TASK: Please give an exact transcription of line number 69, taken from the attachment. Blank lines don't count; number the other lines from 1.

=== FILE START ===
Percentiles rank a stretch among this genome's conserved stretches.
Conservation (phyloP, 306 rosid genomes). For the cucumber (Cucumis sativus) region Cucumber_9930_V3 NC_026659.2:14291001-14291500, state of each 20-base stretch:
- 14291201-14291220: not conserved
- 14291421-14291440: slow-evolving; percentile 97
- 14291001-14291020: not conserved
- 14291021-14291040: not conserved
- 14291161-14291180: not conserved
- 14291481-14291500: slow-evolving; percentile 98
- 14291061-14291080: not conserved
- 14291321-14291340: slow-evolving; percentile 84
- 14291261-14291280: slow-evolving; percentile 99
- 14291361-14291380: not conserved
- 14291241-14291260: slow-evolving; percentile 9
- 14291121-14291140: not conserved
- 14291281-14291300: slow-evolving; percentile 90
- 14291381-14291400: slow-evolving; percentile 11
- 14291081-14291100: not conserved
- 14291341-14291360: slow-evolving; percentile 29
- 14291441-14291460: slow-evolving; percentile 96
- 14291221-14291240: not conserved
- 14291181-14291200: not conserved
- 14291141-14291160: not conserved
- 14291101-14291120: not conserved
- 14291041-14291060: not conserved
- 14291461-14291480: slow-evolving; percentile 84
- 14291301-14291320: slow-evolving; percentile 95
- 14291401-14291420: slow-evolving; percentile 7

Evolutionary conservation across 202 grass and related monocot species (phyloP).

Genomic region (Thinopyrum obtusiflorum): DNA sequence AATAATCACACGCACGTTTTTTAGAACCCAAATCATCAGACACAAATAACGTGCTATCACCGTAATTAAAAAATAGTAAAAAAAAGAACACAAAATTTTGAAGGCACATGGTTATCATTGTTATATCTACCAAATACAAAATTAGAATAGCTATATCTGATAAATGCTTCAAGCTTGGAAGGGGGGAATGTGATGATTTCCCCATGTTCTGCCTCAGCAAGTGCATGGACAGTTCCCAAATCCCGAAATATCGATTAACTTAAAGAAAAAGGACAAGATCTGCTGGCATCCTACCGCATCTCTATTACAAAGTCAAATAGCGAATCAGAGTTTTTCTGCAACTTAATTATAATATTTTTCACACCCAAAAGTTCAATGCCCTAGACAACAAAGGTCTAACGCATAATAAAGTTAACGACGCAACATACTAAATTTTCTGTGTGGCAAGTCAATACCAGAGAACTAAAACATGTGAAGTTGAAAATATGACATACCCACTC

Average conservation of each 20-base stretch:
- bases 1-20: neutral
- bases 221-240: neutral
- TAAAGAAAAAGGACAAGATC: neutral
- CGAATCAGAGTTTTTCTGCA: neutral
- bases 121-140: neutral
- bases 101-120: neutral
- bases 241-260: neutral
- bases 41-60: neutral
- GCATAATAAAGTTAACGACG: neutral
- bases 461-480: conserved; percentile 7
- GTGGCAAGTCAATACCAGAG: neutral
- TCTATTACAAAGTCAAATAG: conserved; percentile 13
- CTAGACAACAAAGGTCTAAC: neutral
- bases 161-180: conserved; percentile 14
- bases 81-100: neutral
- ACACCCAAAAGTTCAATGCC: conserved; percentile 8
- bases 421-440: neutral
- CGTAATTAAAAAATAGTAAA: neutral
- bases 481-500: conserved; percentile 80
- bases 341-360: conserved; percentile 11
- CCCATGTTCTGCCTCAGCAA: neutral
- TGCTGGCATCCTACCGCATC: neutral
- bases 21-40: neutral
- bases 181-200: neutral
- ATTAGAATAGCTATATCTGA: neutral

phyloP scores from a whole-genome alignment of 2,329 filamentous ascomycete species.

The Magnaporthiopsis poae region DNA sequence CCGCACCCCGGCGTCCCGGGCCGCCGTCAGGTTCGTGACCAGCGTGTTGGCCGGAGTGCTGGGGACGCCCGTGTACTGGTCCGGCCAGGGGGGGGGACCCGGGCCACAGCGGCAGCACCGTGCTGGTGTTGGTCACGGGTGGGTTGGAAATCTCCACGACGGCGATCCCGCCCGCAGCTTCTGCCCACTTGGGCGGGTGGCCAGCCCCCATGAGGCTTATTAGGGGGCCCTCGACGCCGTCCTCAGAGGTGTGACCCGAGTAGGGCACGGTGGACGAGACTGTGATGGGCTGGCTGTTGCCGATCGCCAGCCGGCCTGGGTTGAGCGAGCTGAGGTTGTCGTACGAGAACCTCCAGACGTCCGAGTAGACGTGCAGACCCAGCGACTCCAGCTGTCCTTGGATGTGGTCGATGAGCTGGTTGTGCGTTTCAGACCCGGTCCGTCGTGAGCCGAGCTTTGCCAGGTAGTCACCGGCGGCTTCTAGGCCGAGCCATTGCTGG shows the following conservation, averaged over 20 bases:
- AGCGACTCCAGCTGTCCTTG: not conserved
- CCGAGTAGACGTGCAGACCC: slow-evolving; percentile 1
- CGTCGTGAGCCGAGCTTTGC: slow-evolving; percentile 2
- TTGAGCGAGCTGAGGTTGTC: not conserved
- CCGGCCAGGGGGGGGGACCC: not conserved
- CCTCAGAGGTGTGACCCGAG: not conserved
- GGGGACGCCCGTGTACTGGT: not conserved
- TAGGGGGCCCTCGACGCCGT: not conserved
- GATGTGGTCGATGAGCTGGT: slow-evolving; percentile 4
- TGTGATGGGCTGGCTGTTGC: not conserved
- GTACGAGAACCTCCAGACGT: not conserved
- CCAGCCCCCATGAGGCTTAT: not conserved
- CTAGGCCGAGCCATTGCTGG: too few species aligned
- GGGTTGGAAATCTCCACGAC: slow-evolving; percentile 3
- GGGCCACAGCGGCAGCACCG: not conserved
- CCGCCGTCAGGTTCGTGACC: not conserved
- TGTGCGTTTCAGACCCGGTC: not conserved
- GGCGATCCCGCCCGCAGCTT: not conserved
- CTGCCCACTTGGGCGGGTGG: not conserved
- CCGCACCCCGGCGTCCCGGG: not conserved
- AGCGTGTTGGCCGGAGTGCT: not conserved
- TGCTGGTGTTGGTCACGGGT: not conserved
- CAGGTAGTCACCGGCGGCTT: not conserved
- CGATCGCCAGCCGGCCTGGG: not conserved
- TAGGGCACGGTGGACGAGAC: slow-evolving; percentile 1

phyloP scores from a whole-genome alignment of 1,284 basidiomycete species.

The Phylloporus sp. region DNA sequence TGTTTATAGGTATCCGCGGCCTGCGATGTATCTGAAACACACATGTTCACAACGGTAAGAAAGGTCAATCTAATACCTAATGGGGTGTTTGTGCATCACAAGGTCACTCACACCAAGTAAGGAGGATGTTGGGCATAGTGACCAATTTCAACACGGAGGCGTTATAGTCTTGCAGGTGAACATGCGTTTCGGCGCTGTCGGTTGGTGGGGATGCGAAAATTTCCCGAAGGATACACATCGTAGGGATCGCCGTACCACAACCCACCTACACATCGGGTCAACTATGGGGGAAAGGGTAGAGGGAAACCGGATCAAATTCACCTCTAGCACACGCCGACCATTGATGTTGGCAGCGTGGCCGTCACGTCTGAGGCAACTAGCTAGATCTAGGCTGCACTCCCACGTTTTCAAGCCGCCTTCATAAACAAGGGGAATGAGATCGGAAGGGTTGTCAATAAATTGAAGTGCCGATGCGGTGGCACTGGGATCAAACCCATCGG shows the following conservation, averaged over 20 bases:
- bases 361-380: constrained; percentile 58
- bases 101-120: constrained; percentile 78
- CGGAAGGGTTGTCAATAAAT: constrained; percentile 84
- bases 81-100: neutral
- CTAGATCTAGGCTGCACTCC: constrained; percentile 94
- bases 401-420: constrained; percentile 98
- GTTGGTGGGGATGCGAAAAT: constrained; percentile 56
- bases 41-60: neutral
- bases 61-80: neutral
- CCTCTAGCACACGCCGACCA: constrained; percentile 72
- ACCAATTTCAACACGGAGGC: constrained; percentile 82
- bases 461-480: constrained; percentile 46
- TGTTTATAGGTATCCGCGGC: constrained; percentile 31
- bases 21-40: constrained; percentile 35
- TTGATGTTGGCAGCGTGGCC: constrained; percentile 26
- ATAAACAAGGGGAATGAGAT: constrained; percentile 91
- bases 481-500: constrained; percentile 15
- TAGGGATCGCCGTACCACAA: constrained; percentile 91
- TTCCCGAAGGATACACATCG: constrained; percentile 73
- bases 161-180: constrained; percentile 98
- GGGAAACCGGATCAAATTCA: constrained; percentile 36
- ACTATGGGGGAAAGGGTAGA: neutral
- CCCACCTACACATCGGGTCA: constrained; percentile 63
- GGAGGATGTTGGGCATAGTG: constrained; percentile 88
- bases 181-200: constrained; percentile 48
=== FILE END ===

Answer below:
- CCAGCCCCCATGAGGCTTAT: not conserved